Early on we recognized a need to bring
high-impact works of art to the general public. We felt that such works,
although jarring, shouldn't be hidden away in holocaust museums or confined to
the collections of the paintings of serial killers or the insane.
In 1996 curator Christa Haight began assembling
works from private collections of some very disturbed individuals. She wasn't
sure at that time where to show them, but she knew the public needed to see
these very special works.
Meanwhile, survivorart.com became the vehicle for the beautiful and poignant works of concentration camp survivor Dinah
Gottliebova-Babbitt, and in 1999 The Survivor Art Gallery received extensive
publicity for this work in places such as The
Review Journal and Art
In 2001 Gallery Curator Christa Haight moved her
collection to survivorart.com to replace the works of Gottliebova-Babbit which
had been withdrawn. The Survivor Art Gallery continues to show work that others will not: Paintings that graphically illustrate abuse, trauma and survival.
The question is often asked, 'where do these artists fit in the understanding of the art world?' We answer generally that survivor art is a collection of subject matters rather than a kind of art, but we have to add that this sort of work is almost always produced by people which the art world terms 'outsider artists.'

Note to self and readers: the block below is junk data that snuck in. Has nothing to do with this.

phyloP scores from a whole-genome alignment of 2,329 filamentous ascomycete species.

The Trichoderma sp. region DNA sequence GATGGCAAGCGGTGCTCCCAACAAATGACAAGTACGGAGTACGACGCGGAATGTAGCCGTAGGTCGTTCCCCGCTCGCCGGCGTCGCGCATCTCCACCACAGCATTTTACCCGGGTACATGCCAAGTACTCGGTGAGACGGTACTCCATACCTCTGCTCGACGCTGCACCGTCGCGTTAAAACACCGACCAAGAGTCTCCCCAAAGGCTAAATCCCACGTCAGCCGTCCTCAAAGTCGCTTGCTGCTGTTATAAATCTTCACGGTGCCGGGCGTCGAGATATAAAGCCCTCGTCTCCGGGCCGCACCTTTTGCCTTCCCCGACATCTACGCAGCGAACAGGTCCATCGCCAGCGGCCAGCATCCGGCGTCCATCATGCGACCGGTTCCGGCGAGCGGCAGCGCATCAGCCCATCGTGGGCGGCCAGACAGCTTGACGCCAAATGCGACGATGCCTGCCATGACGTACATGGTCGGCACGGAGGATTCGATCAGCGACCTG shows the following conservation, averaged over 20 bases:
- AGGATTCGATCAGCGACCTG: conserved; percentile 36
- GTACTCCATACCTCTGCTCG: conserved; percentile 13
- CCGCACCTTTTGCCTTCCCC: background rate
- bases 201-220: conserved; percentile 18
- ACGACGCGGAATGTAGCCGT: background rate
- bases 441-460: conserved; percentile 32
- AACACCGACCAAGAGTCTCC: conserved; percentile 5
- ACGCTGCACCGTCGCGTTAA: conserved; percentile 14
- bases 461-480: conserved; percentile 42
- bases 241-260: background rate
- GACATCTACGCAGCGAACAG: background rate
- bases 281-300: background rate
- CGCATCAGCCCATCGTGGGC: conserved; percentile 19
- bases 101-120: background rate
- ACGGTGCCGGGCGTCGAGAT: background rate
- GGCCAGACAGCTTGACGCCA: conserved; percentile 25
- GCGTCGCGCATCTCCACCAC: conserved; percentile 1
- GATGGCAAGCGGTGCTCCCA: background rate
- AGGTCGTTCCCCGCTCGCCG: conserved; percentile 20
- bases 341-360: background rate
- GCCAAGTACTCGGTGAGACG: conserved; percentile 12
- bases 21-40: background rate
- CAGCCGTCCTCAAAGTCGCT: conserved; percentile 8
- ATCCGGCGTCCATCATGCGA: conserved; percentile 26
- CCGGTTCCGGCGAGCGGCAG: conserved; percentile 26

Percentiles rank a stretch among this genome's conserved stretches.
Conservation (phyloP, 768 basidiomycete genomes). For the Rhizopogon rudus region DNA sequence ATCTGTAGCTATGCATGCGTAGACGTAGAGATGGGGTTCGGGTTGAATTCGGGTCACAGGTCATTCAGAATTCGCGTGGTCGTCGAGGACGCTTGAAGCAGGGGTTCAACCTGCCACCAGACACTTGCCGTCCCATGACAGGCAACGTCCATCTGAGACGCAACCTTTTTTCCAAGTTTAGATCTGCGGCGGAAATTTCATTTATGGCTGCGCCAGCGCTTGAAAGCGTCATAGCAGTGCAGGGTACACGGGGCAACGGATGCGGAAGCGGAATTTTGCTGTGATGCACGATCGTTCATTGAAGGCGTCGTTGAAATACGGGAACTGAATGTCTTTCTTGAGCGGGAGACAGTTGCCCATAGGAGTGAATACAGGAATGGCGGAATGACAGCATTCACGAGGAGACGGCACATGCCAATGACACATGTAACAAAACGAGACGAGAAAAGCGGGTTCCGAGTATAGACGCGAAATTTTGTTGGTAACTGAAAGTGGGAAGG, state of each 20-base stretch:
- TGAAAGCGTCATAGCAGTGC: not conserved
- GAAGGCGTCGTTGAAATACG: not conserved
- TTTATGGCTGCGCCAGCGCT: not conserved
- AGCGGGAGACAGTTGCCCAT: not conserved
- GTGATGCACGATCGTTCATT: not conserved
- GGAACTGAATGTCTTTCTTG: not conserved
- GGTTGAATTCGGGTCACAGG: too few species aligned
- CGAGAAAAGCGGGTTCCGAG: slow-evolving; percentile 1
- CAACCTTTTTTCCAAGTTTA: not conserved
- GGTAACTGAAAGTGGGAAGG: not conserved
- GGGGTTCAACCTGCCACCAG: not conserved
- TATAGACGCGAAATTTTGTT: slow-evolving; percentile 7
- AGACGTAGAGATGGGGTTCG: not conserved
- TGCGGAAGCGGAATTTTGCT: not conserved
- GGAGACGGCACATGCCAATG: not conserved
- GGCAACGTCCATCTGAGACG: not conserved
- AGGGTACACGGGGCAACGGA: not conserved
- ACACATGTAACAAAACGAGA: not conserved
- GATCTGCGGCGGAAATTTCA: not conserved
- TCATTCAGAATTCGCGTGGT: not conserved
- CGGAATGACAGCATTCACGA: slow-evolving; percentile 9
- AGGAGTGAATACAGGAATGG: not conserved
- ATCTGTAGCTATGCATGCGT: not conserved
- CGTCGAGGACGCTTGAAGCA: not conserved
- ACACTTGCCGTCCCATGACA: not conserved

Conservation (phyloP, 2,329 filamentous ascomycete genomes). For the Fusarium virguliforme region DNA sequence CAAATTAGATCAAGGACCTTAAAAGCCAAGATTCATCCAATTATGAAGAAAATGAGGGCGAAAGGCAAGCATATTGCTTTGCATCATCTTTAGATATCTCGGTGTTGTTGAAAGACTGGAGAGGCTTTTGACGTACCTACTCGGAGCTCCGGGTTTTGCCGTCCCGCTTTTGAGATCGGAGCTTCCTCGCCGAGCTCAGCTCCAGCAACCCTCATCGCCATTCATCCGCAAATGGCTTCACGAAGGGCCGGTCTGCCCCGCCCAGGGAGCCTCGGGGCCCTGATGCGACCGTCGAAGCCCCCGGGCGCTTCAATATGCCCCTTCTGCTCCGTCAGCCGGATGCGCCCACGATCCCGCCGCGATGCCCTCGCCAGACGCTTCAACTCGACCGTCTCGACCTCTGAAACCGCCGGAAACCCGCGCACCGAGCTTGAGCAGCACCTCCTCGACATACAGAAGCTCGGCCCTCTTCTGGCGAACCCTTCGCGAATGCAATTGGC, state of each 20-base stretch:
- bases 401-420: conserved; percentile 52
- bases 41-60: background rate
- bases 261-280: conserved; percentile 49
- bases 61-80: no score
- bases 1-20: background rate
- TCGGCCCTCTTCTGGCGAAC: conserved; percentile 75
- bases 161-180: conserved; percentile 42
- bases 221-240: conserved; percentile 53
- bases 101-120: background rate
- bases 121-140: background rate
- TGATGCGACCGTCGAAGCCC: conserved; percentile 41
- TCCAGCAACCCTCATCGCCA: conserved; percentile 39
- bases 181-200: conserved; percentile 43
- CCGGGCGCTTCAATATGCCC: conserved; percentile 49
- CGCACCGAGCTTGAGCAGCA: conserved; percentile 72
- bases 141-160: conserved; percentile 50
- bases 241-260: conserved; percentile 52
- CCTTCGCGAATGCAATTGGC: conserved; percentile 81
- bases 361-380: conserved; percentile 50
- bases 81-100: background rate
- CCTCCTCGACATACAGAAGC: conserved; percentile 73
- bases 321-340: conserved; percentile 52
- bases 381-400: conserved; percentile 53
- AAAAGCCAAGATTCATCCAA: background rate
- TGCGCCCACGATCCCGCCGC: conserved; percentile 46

Survivor artists paint or create other works of
art from the depths of their pain, not from formulas generated by art schools or
because of commercial aspirations. These special artists bring us rare insight
into the human condition. They offer a glimpse at the depths to which humanity
can sink and the heights to which the spirit can soar.
We encourage you to look behind the pieces in
this gallery, use your innate compassion to feel with the artist. They are not
here to be freak shows, they are here to share their life experiences with you.
The artists have done their part, now you can do
Are you a survivor? Do you paint from your pain?
Maybe it's time to share your work with the world. We occasionally have openings
to display new pieces, so if you think you might have the right stuff write
Want to help? The Survivor Art Gallery is a
labor of love but while the gallery is free to artists and viewers, the space
and bandwidth we use is not. Please help us - make a difference in YOUR world as
well as ours!